By this point you are likely beginning to come to a new understanding of modern day engines and your ability to actually clean and detail a car engine...
specifically, YOUR car engine!!
"But Darren, what about the fuse box or alternator; surely these cannot become wet?"
Yes and no.
Allow me to explain.....
A big majority of cars have the fuses located inside your car.
If the fuse box is located in the engine bay, it is fully housed in a fuse box that is built to be very secure and protected from dirt, moisture, and water. (unless it is severely damaged, you would have to try very hard to get water into this box)
Cars today have fuel-injection systems which are completely contained systems that are air and water tight. (there are very few exceptions to this rule. On a few of the Ford truck engines, the seals around the fuel injectors have the ability to leak water through. This is the only exception I have come across in the 30 years I have been auto engine detailing. If you are still concerned, you can ask your mechanic.)
Due to the steps I recommend below, I show you how to go about auto engine detailing in the safest of ways.
Clean Engine or Dirty Engine: Which one would you rather have
BMW engine before engine detailing
BMW engine after engine detailing
Auto Engine Detailing: The actual steps to a clean engine
To be performed on cool to warm engine. Cleaning and detailing a very hot car engine is not advisable. If you cannot rest your hand on the top of the engine (the intake manifold specifically) for approximately 30 seconds, I would consider this a hot engine.
Spray entire engine with degreaser.
Use any brushes necessary to break-up areas of excessive dirt/grease/oil build-up.
Hose off using tap water from your garden hose with either a water nozzle attached for directional pressure, or an electric pressure washer.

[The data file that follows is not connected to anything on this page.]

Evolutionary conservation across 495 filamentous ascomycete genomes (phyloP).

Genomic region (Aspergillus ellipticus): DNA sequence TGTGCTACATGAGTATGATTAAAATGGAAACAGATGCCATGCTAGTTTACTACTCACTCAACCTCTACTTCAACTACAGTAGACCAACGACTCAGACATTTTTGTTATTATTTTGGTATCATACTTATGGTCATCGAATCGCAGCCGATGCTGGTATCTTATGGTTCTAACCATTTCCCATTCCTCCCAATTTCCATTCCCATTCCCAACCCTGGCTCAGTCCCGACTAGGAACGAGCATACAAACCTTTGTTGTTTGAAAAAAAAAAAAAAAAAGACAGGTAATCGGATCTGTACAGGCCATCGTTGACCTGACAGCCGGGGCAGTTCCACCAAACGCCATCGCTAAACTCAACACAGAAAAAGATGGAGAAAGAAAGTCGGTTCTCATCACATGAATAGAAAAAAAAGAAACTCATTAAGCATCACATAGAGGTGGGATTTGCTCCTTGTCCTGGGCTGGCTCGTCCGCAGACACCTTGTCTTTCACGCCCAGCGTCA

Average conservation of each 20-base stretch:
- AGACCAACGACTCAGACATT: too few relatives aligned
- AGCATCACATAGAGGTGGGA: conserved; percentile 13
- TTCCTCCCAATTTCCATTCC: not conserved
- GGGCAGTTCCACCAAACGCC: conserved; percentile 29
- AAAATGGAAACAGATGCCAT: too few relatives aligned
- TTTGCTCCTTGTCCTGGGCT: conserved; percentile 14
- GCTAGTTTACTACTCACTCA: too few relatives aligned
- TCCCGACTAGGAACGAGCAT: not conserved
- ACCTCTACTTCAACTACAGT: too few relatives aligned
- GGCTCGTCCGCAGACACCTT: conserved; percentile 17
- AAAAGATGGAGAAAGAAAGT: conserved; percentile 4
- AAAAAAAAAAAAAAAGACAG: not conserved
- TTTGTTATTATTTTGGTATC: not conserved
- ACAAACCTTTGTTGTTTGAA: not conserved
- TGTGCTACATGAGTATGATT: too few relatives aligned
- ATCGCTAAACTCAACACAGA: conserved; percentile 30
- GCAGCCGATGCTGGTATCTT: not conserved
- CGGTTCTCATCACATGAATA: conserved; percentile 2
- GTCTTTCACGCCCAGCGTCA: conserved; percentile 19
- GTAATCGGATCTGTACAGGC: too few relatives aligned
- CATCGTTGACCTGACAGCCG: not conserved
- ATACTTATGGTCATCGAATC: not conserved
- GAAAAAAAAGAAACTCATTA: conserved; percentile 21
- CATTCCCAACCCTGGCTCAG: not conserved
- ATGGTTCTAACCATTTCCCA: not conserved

Use leaf blower (or compressed air if you have access to an air compressor) to blow engine so no standing water exists within engine bay. Paying special attention to what you might consider sensitive areas.
Wipe down any standing water present on car paint, glass, etc. to prevent water-spotting. (You may want to do this prior to blowing the engine off with the leaf blower)
Start engine and allow engine to heat up to normal operating temperature. (approximately 10 minutes) to allow any moving parts or belts to dry completely. (occasionally you will hear a squeal from the fan belts upon initial start-up. As a rule this will stop within the first few seconds. If it continues for the duration of the first two minutes, you might need to use some belt lubricant that can be purchased from your local auto parts store. This has happened one time in my 30 year career.)
Apply some form of dressing to engine if you want a truly detailed and shiny engine. (this is not a requirement, but simply for visual enhancement of your car engine.)
Stand back in amazement at your amazing results.
Engine Degreasers that Work!
A quality engine degreaser like the ones below will produce amazing results. Both products are concentrates and can be custom diluted based on your needs.